MOMA, you beautiful bastard you! The Museum of Modern Art announced that it will add 14 classic video games to its design collection, with more to come. In doing so, they have chosen to fully acknowledge the artistic merit that goes into the process of video game design.

Our very own Kyle Chayka (ok, fine, also Hyperallergic‘s) was quick enough to pick up MOMA’s announcement on their blog today, hooray. Here’s the full list of games currently in the collection as of this morning:

• Pac-Man (1980)
• Tetris (1984)
• Another World (1991)
• Myst (1993)
• SimCity 2000 (1994)
• vib-ribbon (1999)
• The Sims (2000)
• Katamari Damacy (2004)
• EVE Online (2003)
• Dwarf Fortress (2006)
• Portal (2007)
• flOw (2006)
• Passage (2008)
• Canabalt (2009)

Though the selection may seem arbitrary at first, the selection process for the collection is actually rather rigorous. In order to be included in the collection, each game must meet certain standards in categories such as “behavior, aesthetics, space and time.” Paola Antonelli, Senior Curator of the Department of Architecture and Design explains the procedure as such:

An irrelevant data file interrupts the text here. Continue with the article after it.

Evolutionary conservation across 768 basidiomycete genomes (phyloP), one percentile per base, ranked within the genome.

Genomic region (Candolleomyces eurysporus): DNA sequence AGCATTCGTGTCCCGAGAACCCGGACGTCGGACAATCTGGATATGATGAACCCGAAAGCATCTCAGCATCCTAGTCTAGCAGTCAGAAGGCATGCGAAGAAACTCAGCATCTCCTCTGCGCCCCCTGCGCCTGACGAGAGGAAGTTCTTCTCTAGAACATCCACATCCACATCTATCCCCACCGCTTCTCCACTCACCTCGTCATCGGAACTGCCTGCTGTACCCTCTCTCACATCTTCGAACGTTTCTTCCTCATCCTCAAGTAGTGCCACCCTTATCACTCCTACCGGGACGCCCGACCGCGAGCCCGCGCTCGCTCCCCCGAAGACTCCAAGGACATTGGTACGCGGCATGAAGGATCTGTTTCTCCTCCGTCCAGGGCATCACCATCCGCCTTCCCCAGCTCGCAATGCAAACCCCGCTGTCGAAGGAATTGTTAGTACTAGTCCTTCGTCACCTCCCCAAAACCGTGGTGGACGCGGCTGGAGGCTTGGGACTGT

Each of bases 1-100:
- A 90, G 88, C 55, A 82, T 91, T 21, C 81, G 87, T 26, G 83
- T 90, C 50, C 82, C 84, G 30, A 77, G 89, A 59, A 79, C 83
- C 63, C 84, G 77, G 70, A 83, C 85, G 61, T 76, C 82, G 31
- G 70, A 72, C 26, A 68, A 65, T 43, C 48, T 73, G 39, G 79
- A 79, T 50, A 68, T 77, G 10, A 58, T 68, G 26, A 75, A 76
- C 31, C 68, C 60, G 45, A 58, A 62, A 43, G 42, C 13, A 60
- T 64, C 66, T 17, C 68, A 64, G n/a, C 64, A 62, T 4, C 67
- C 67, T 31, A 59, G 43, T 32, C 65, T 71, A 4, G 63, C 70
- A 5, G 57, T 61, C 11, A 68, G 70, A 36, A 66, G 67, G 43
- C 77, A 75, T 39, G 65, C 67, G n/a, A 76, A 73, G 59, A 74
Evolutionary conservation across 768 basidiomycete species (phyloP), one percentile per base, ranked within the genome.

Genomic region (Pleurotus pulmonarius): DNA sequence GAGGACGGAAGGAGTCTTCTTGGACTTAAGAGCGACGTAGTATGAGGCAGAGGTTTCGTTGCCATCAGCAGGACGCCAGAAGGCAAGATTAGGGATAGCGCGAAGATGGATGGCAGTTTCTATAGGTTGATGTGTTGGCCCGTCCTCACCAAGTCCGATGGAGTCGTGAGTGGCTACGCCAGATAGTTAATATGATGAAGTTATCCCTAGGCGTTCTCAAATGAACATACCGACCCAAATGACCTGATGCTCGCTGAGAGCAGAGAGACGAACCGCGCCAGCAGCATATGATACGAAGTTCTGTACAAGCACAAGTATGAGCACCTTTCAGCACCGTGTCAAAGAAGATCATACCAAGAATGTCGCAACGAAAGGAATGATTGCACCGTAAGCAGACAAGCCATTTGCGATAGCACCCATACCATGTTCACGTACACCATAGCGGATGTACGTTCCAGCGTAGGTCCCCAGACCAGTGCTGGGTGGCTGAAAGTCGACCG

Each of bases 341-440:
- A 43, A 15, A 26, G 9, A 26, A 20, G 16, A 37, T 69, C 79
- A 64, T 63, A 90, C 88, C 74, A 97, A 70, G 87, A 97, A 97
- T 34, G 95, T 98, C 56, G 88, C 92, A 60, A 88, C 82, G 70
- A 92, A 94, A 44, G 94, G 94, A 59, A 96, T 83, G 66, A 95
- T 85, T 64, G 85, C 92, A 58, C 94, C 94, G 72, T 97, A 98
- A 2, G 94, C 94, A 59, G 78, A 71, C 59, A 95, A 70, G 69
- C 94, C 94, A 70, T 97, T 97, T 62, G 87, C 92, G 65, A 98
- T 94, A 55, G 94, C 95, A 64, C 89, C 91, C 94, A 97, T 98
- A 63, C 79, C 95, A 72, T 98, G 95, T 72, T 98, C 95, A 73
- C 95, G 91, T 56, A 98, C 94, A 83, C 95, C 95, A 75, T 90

Our criteria, therefore, emphasize not only the visual quality and aesthetic experience of each game, but also the many other aspects—from the elegance of the code to the design of the player’s behavior—that pertain to interaction design. In order to develop an even stronger curatorial stance, over the past year and a half we have sought the advice of scholars, digital conservation and legal experts, historians, and critics, all of whom helped us refine not only the criteria and the wish list, but also the issues of acquisition, display, and conservation of digital artifacts that are made even more complex by the games’ interactive nature.

Over the next few years, MOMA hopes to add more gems to the collection including some popular favorites like Super Mario Bros (the original as well as the 64 version), Street Fighter II and the Legend of Zelda. The original group of 14, however, will be installed at the museum’s Philip Johnson Galleries this coming March and yes, you actually get to play them.